- Fort Smith, Arkansas, USA

A. Hi Casey. We appended your query to similar ones, and the quick answer is that the chart you are looking for is in the appendices of the digital version of the Metal Finishing Guidebook, and is entitled "Electrochemical Equivalents" =>

Sorry, but the graphic has been deliberately reduced to illegibility here so you can see what document you are looking for while not violating copyrights. Good luck.

Regards,

Ted Mooney, P.E.

finishing.com

Pine Beach, New Jersey

November 26, 2013

A. The calculations as described on the answers that Ted attached are correct, provided that the current efficiency is 100%. If the current efficiency is < 100% then you must divide the result by the % efficiency. Nickel, for example, plates at 95-97% efficiency. So, at 40 amps/square foot, it takes just under 3 minutes to plate a coating 0.001" thick (2.8 grams/square foot). For acid tin @ 100% efficiency, at 20 ASF it takes 23 minutes to plate 0.001". For 90/10 lead-tin @ 20 ASF, 21 minutes.

I have found it useful to plot the current density on the Y axis vs. grams deposited per unit area on a log-log graph. The result is a straight line with a slope of -45 degrees. With this graph, if you know the minutes to deposit 0.001" at one current density, you can read the minutes required at any current density.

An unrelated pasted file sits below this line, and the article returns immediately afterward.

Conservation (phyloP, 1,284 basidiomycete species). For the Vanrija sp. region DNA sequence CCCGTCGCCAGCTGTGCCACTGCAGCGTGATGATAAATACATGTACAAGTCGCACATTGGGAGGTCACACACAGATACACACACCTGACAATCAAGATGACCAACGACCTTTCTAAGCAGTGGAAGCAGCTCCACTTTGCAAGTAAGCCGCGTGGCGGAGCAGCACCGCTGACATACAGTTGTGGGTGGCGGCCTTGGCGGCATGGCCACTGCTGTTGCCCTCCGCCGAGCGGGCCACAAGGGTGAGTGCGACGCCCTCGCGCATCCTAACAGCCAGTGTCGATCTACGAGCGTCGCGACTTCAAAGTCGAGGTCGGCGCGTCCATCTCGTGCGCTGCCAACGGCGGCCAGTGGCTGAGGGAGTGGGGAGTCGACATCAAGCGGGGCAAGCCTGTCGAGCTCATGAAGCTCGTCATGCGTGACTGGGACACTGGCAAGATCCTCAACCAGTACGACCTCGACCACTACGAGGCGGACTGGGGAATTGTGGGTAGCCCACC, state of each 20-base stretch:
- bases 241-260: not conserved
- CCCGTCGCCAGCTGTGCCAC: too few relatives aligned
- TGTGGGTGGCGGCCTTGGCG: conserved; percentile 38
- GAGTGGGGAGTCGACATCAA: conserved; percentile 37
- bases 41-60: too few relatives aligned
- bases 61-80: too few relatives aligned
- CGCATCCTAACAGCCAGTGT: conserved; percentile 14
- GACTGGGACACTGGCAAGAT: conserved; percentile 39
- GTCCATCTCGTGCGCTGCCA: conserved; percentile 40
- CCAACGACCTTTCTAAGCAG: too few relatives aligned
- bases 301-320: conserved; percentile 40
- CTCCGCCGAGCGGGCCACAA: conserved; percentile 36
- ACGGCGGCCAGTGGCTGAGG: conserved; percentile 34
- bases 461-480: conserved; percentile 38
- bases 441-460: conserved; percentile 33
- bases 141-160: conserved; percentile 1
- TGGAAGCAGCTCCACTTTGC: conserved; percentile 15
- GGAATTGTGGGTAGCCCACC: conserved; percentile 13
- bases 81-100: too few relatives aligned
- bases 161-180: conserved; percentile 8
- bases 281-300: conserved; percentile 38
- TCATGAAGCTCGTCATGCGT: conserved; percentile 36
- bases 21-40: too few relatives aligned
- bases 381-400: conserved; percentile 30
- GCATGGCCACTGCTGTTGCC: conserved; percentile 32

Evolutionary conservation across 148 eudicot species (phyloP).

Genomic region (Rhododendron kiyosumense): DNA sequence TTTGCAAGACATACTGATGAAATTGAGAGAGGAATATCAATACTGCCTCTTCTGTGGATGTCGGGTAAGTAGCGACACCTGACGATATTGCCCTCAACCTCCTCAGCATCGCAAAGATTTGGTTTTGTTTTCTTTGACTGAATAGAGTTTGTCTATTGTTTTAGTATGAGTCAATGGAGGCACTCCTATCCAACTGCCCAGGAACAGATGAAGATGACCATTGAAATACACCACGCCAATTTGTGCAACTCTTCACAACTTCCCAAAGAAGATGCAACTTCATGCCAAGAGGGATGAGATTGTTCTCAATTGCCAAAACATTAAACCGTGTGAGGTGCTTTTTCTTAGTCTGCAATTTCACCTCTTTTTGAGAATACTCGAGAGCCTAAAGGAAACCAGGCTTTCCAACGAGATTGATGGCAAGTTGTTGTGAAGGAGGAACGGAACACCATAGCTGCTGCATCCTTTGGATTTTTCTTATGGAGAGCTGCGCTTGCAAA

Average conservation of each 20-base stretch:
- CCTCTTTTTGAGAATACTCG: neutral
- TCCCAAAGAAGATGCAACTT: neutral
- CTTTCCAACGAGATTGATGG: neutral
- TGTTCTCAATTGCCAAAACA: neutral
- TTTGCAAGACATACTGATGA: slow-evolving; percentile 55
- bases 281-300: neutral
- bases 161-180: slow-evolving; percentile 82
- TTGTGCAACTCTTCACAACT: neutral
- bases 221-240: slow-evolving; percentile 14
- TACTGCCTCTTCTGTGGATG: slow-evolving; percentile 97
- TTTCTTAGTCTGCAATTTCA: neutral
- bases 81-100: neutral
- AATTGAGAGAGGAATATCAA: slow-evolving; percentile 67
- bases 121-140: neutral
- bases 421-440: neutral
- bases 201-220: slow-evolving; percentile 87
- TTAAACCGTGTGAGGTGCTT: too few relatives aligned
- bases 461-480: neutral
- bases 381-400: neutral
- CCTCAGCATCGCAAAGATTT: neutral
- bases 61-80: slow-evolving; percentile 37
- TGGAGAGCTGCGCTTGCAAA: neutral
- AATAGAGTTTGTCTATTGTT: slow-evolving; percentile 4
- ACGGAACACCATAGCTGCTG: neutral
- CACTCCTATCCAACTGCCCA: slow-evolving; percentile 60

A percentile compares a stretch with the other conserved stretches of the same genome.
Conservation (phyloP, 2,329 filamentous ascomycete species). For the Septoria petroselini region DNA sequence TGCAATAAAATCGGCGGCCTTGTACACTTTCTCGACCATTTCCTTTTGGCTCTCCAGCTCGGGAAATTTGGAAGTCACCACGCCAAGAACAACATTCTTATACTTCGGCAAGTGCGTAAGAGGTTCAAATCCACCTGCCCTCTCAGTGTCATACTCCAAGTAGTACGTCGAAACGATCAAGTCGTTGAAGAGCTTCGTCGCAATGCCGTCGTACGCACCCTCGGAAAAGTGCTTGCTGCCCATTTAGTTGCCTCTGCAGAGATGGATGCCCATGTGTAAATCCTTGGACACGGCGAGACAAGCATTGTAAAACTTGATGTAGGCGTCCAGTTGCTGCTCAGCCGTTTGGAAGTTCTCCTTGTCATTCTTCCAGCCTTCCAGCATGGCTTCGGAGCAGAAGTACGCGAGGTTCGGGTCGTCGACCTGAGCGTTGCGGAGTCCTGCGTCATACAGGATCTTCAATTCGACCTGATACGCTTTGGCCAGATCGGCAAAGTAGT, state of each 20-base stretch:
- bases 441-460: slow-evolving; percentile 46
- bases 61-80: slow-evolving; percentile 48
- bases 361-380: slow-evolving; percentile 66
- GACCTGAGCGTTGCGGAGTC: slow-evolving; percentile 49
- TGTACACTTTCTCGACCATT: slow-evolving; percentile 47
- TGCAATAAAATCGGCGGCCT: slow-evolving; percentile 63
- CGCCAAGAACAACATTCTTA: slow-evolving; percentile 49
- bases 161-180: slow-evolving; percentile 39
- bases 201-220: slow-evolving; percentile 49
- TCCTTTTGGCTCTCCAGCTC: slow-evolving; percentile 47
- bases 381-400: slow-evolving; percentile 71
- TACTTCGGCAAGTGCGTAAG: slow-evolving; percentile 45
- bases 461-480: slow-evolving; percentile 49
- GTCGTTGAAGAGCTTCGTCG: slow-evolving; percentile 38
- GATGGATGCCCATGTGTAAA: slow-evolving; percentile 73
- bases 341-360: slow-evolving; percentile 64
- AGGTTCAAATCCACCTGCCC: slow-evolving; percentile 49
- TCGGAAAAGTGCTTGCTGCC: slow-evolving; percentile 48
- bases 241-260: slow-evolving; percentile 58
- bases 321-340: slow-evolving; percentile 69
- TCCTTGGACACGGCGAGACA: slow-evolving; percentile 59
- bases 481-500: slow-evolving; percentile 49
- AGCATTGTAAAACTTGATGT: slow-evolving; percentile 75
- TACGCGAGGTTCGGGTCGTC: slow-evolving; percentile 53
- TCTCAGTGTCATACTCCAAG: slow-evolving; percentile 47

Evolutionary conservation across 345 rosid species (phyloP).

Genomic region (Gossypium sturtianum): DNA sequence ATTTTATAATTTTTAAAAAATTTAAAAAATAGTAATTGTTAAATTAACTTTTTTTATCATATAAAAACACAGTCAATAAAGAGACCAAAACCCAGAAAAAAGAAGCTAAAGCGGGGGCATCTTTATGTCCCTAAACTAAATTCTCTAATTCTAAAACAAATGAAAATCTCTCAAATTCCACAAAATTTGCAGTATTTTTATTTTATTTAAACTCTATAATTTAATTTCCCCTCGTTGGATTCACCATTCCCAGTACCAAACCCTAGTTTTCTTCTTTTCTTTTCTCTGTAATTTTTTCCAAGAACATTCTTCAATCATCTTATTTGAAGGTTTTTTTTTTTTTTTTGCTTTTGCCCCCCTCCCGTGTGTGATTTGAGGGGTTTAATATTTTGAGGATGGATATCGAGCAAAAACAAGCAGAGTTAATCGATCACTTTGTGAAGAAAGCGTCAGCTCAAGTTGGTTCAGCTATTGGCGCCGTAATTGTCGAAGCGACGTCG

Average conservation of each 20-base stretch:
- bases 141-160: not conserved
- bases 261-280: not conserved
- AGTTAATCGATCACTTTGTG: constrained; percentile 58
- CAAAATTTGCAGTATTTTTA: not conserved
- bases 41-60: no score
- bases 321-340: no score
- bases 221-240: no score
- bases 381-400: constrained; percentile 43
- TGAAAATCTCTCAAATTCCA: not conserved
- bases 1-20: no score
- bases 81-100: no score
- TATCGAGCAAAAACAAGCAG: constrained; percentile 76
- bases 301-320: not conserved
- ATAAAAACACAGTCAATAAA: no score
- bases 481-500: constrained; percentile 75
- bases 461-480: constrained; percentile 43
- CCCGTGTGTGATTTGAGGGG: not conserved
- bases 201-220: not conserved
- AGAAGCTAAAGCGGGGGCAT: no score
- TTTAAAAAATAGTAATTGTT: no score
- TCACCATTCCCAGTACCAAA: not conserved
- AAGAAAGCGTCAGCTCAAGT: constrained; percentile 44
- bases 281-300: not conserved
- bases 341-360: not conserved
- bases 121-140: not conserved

consultant - Cleveland, Ohio

November 26, 2013

A. All good advice - except that you will only calculate the average thickness. More will deposit on edges and less in recesses.

To accurately know the thickness at any point it is necessary to measure it. To repeatedly achieve the thickness you must keep the jigging, current density, etc., constant.

If it was simple to predict the thickness accurately, platers would not spend vast sums of money on kit like x-ray fluorescence spectrophotometers.

P.S. Lyle's graph will only be 45 degrees if you choose the right scale.

Hampshire,

England

April 7, 2018

Q. I am a plating engineer for 10 months. We are using this formula:

thickness in microns =.22 * current density * plating time.

I calculate the theoretical thickness -- but what does the factor .22 mean? No one knows in my company. Please explain me that.

- Chennai, TAMIL nadu and india

April 2018

A. Hi Mouli. Please tell us what metal or exact alloy you are electrodepositing, and what units you are expressing current density and time in, and then we can show you the whole derivation. Your factor starts with the Faraday constant of 96485 from Faraday's Law, and then conversion factors involving valence, atomic weight, and density are combined to result in the 0.22 figure.

Regards,

finishing.com

Pine Beach, New Jersey